Additionality means proving that a company’s purchase of carbon offsets or signing of a long-term contract for RECs caused something to happen that wouldn’t have happened otherwise.
Or as John Oliver put it in his recent segment on carbon offsets, "An offset should provide an extra reduction of carbon that wouldn't have happened any other way."
Historically, additionality has only been applied to carbon offsets which are sold on the basis of a verifiable, quantifiable, permanent, and additional avoidance of emissions.
The Greenhouse Gas Protocol described additionality and its relevance with RECs in their training webinar (at the 1:05:25 mark) as follows:
“Additionality is a very relevant concept for thinking about how to drive change in an electricity system overall or wanting to ensure your voluntary activities are indeed pushing for greater change but it’s not a specific requirement for RECs. In other words, you can buy certificates and they can represent renewable energy [from a project] that was on the grid 10 years ago or renewable energy that came on because of a specific project that you helped make happen. There is no explicit distinction or requirement for [RECs] because the information they are conveying is more neutral, just attributes from energy generation which are true no matter the reasons for the project happening.”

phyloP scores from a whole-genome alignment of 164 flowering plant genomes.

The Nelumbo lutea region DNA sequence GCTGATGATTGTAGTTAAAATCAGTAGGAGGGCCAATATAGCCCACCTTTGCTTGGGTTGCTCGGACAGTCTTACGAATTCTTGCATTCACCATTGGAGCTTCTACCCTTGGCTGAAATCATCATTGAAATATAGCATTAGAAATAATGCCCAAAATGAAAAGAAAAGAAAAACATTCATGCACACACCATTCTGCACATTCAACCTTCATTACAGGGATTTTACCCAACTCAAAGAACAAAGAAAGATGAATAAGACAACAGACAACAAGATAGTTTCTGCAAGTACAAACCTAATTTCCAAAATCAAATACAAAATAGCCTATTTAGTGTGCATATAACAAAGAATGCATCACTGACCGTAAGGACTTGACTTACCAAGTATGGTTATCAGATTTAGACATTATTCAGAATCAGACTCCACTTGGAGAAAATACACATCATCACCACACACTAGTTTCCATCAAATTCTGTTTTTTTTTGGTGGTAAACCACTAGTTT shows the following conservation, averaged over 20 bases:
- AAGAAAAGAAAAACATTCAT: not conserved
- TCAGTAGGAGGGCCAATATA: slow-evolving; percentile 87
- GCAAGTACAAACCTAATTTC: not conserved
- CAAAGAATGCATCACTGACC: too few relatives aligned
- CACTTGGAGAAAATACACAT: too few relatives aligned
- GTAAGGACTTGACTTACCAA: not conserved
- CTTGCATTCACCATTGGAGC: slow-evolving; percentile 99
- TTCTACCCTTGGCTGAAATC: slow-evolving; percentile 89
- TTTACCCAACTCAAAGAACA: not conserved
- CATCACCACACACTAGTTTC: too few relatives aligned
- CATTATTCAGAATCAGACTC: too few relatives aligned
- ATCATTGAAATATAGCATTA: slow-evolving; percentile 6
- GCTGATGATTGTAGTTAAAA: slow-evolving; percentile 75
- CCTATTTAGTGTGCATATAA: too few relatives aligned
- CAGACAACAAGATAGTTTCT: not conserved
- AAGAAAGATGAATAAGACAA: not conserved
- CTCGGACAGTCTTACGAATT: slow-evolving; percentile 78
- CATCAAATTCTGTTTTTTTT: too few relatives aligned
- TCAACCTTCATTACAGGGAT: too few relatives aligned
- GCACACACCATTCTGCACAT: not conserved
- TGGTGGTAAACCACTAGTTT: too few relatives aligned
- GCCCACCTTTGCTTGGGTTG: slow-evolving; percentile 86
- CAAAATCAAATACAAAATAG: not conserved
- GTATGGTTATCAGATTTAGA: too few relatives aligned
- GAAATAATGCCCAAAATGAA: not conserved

The simple reality is companies do want to drive change. They see the need to accelerate the transition to renewable energy and want to use their position in the market to make that happen. And that can’t be done without testing for additionality.
So why isn’t everyone signing a long-term contract?
Less than 1% of companies that use RECs to reduce their scope 2 emissions procure them via long-term contracts on new projects.
Instead, most companies buy RECs each year in spot markets via a broker, sourced from a pre-existing project. This is because, for most companies, these long-term contracts are too long, for too much energy, and too complex and risky.